BOSTON — Senate leaders have come up with an ambitious plan they believe will help drive down the cost of expensive and unfairly priced drugs.
The proposal to improve access to medication arrives three weeks after Gov. Charlie Baker put forward his own sweeping health care bill that seeks to cap the growth of expensive pharmaceuticals.
The Senate plan would instead set up a system to empower a state watchdog agency to review and develop acceptable prices for well-known and expensive medications, and work with drug manufacturers to lower those costs for consumers.
As a test case, the legislation proposes to cap the cost of insulin at $25 a month in out-of-pocket expenses for consumers to see what kind of impact that has on premiums and the rest of the market. For patients who need insulin to survive, the out-of-pocket costs can often exceed $1,000 a year under high-deductible plans, Senate officials said.
Sen. Cindy Friedman, an Arlington Democrat and the co-chair of the Committee on Health Care Financing, plans to unveil the bill at a press conference at the State House on Thursday, and leaders plan to call for a vote on the bill by the full Senate next week, ahead of a planned multi-week recess beginning on Nov. 20.
“We are very, very, very concerned about the cost of medications to consumers,” Friedman said in an interview. “We appreciate that this is a complicated and complex industry, that it is expensive, that there are absolutely real costs. What we’re asking is let’s get some transparency around those costs so we know how we can fix the problem for the consumers.”
The bill would authorize the Health Policy Commission to analyze the price of any drugs that cost more than $50,000 a year per patient or that fall on the World Health Organization’s list of essential medicines – a universe of roughly 433 medications.
The commission, under the bill, would develop a set of criteria to determine a proposed value of the drug. If the value set by the HPC matches the manufacturer’s price, regardless of how expensive, then the two could work together on other remedies, such as bulk purchasing or reinsurance, to lower the cost for patients.
However, if there is a disconnect between the manufacturer’s price and the HPC value, the agency would be empowered to work with the drug maker privately to lower the cost.
If the manufacturer refuses to cooperate, the HPC could make its proposed value public and convene public hearings, Friedman said.
“This is a very prescribed process from beginning to end,” Friedman said.
The drug pricing review process is intended to build off what the Legislature and Baker did in this year’s state budget to try to lower pharmacy costs for MassHealth subscribers.
Comparing the health care system to a ball of yarn, Friedman said Senate leaders are cognizant of how pulling on one thread could unravel the whole system. That’s why, she said, the bill proposes to cap insulin as a type of trial balloon.
Friedman says other states have experimented with capping drug prices, including Minnesota and Colorado, where out-of-pocket insulin costs are limited to $100. She said if it turns out the cap on insulin in Massachusetts has no effect on premiums, the state will know it can go even lower.
A Center for Health Information and Analysis report released Tuesday found that pharmacy spending in Massachusetts of $9.9 billion in 2018 was up 5.8 percent, or 3.6 percent after accounting for rebates.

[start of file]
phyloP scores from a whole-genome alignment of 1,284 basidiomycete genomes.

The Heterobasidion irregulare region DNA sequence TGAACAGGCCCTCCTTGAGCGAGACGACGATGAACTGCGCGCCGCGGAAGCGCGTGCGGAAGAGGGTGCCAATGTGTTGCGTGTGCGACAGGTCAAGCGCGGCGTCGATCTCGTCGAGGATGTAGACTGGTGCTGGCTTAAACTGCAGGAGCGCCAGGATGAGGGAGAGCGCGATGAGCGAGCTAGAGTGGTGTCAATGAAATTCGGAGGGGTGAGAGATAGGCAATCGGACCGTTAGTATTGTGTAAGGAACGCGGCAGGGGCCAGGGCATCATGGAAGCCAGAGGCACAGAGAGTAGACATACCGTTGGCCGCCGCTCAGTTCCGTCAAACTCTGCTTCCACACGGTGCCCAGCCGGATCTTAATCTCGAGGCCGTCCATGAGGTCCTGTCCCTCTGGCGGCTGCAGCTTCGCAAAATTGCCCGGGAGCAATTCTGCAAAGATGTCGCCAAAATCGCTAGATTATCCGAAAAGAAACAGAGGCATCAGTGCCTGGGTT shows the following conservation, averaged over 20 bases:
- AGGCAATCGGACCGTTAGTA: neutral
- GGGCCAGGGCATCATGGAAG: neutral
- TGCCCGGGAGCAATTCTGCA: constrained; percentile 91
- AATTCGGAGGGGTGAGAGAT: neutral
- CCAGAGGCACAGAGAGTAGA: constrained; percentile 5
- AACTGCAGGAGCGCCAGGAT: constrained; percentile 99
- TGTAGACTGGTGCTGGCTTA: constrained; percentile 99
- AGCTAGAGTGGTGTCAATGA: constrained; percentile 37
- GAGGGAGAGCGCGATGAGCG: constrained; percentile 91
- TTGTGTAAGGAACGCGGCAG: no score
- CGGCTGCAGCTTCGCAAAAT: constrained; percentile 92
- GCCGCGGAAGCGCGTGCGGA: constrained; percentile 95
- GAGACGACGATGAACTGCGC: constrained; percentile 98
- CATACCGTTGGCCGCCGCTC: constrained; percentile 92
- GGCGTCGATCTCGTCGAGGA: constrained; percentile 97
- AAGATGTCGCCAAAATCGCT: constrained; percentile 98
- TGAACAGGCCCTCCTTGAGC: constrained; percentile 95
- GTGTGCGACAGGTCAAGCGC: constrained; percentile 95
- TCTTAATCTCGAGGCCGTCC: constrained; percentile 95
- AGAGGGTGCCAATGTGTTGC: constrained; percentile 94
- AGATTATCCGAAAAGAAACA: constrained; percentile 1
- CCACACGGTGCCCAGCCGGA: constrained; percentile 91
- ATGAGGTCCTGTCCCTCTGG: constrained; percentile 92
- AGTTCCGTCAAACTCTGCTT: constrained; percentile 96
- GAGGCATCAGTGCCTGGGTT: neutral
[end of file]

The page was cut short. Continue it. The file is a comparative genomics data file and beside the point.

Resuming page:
The industry, however, argued that the rate of growth in spending on drugs has been declining the past couple years, while inpatient and outpatient spending at hospitals was growing at a faster clip.
Past proposals to restrict pharmaceutical prices or create public processes through which drug makers could be shamed into lowering their costs have been met with intense lobbying campaigns on Beacon Hill from the pharmaceutical industry, which is a major employer in Massachusetts.
Friedman said drug makers should not fear the Senate bill unless they are attempting to make excessive profits off their drugs on the backs of patients.
“I believe that this is not going to do anything to harm pharmaceutical manufacturers or the pharmaceutical industry,” Friedman said.
The bill would also require pharmacists to notify patients if the retail cost of a medication is less than their co-pay or deductible through their insurance. The change would piggyback off the federal rollback in 2018 of a “gag rule” that had previously allowed pharmacy benefit managers to prevent pharmacists from telling patients about lower retail prices.
Pharmacy benefit managers, under the Senate bill, would be subjected to new licensure requirements, and PBMs and the pharmaceutical industry would be required to participate in the Health Policy Commission’s annual cost trends hearings, which take place each year in October.
And pharmaceutical companies would be required to notify the state before new drugs are brought to market or if the price of an existing drug is going to increase significantly.
The notification requirements, Friedman said, are meant to mitigate against the ripple effects that one costly drug can have on the entire system, like those seen with the hepatitis C drug Sovaldi.
The Senate bill overlaps in some key areas with what the Republican governor and former health insurance executive proposed last month, including state oversight of pharmacy benefit managers and an HPC review process of expensive new drugs.
Friedman also called Baker’s proposal to cap the growth of drug prices to 2 percent above inflation a “really interesting idea” that she wants to explore further, but she said the Senate bill aims not just to control growth, but to lower existing prices.
“We are not going to solve this problem by doing one thing,” Friedman said.